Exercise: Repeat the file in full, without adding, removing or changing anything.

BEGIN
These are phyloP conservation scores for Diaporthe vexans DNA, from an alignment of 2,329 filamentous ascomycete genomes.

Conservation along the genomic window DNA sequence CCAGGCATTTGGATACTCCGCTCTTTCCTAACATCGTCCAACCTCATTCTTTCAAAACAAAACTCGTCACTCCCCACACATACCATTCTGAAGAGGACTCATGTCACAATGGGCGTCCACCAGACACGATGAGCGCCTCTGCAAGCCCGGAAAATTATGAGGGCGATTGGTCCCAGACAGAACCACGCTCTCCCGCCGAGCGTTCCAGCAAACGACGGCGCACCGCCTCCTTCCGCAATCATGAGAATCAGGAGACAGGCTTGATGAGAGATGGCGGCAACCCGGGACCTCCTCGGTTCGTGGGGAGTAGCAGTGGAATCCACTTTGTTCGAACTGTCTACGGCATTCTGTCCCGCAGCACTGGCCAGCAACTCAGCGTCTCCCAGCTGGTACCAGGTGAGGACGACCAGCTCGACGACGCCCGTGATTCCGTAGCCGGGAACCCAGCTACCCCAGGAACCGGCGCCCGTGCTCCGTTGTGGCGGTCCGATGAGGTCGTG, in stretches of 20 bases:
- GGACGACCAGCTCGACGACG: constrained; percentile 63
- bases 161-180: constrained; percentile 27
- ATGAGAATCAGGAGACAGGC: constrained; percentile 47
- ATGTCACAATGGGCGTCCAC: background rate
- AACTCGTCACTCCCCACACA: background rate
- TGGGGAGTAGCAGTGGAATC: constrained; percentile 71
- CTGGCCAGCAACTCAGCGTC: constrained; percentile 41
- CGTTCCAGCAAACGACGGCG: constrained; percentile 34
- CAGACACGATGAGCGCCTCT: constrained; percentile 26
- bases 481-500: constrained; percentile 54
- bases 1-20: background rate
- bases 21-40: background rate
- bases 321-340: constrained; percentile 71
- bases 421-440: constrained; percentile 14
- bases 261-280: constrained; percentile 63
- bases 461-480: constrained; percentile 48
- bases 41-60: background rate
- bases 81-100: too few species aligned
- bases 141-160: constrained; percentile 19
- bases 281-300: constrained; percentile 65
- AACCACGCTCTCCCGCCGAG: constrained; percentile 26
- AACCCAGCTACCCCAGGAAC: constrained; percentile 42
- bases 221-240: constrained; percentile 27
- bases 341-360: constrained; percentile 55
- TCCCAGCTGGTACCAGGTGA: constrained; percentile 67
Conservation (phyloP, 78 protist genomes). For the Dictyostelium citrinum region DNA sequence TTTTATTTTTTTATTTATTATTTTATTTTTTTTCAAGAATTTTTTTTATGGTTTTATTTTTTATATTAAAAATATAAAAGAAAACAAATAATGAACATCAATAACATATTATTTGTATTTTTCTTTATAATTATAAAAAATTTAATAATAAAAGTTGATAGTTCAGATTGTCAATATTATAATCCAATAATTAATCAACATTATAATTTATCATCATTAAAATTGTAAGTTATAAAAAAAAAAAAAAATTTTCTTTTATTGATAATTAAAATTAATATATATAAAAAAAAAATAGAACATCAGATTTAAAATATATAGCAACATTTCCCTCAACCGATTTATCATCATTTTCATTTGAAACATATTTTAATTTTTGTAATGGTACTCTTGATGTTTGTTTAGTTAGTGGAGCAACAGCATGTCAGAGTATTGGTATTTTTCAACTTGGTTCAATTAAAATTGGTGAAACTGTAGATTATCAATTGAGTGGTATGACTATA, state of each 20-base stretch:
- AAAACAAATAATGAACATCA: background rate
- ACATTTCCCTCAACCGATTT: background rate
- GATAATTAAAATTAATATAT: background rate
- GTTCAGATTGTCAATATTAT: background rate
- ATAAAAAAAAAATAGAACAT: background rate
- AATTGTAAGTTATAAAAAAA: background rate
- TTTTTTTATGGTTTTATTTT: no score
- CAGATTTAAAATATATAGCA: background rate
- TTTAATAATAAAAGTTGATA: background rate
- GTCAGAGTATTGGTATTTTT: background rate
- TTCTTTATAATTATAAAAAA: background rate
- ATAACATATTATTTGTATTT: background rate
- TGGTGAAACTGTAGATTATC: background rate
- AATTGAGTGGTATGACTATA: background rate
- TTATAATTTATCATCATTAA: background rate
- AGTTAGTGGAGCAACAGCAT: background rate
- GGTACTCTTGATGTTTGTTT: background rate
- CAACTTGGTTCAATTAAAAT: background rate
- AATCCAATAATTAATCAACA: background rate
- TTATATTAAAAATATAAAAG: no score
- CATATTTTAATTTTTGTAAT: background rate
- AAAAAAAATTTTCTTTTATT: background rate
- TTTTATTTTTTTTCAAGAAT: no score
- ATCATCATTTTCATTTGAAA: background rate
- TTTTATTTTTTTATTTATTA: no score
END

These are phyloP conservation scores for Diaporthe vexans DNA, from an alignment of 2,329 filamentous ascomycete genomes.

Conservation along the genomic window DNA sequence CCAGGCATTTGGATACTCCGCTCTTTCCTAACATCGTCCAACCTCATTCTTTCAAAACAAAACTCGTCACTCCCCACACATACCATTCTGAAGAGGACTCATGTCACAATGGGCGTCCACCAGACACGATGAGCGCCTCTGCAAGCCCGGAAAATTATGAGGGCGATTGGTCCCAGACAGAACCACGCTCTCCCGCCGAGCGTTCCAGCAAACGACGGCGCACCGCCTCCTTCCGCAATCATGAGAATCAGGAGACAGGCTTGATGAGAGATGGCGGCAACCCGGGACCTCCTCGGTTCGTGGGGAGTAGCAGTGGAATCCACTTTGTTCGAACTGTCTACGGCATTCTGTCCCGCAGCACTGGCCAGCAACTCAGCGTCTCCCAGCTGGTACCAGGTGAGGACGACCAGCTCGACGACGCCCGTGATTCCGTAGCCGGGAACCCAGCTACCCCAGGAACCGGCGCCCGTGCTCCGTTGTGGCGGTCCGATGAGGTCGTG, in stretches of 20 bases:
- GGACGACCAGCTCGACGACG: constrained; percentile 63
- bases 161-180: constrained; percentile 27
- ATGAGAATCAGGAGACAGGC: constrained; percentile 47
- ATGTCACAATGGGCGTCCAC: background rate
- AACTCGTCACTCCCCACACA: background rate
- TGGGGAGTAGCAGTGGAATC: constrained; percentile 71
- CTGGCCAGCAACTCAGCGTC: constrained; percentile 41
- CGTTCCAGCAAACGACGGCG: constrained; percentile 34
- CAGACACGATGAGCGCCTCT: constrained; percentile 26
- bases 481-500: constrained; percentile 54
- bases 1-20: background rate
- bases 21-40: background rate
- bases 321-340: constrained; percentile 71
- bases 421-440: constrained; percentile 14
- bases 261-280: constrained; percentile 63
- bases 461-480: constrained; percentile 48
- bases 41-60: background rate
- bases 81-100: too few species aligned
- bases 141-160: constrained; percentile 19
- bases 281-300: constrained; percentile 65
- AACCACGCTCTCCCGCCGAG: constrained; percentile 26
- AACCCAGCTACCCCAGGAAC: constrained; percentile 42
- bases 221-240: constrained; percentile 27
- bases 341-360: constrained; percentile 55
- TCCCAGCTGGTACCAGGTGA: constrained; percentile 67
Conservation (phyloP, 78 protist genomes). For the Dictyostelium citrinum region DNA sequence TTTTATTTTTTTATTTATTATTTTATTTTTTTTCAAGAATTTTTTTTATGGTTTTATTTTTTATATTAAAAATATAAAAGAAAACAAATAATGAACATCAATAACATATTATTTGTATTTTTCTTTATAATTATAAAAAATTTAATAATAAAAGTTGATAGTTCAGATTGTCAATATTATAATCCAATAATTAATCAACATTATAATTTATCATCATTAAAATTGTAAGTTATAAAAAAAAAAAAAAATTTTCTTTTATTGATAATTAAAATTAATATATATAAAAAAAAAATAGAACATCAGATTTAAAATATATAGCAACATTTCCCTCAACCGATTTATCATCATTTTCATTTGAAACATATTTTAATTTTTGTAATGGTACTCTTGATGTTTGTTTAGTTAGTGGAGCAACAGCATGTCAGAGTATTGGTATTTTTCAACTTGGTTCAATTAAAATTGGTGAAACTGTAGATTATCAATTGAGTGGTATGACTATA, state of each 20-base stretch:
- AAAACAAATAATGAACATCA: background rate
- ACATTTCCCTCAACCGATTT: background rate
- GATAATTAAAATTAATATAT: background rate
- GTTCAGATTGTCAATATTAT: background rate
- ATAAAAAAAAAATAGAACAT: background rate
- AATTGTAAGTTATAAAAAAA: background rate
- TTTTTTTATGGTTTTATTTT: no score
- CAGATTTAAAATATATAGCA: background rate
- TTTAATAATAAAAGTTGATA: background rate
- GTCAGAGTATTGGTATTTTT: background rate
- TTCTTTATAATTATAAAAAA: background rate
- ATAACATATTATTTGTATTT: background rate
- TGGTGAAACTGTAGATTATC: background rate
- AATTGAGTGGTATGACTATA: background rate
- TTATAATTTATCATCATTAA: background rate
- AGTTAGTGGAGCAACAGCAT: background rate
- GGTACTCTTGATGTTTGTTT: background rate
- CAACTTGGTTCAATTAAAAT: background rate
- AATCCAATAATTAATCAACA: background rate
- TTATATTAAAAATATAAAAG: no score
- CATATTTTAATTTTTGTAAT: background rate
- AAAAAAAATTTTCTTTTATT: background rate
- TTTTATTTTTTTTCAAGAAT: no score
- ATCATCATTTTCATTTGAAA: background rate
- TTTTATTTTTTTATTTATTA: no score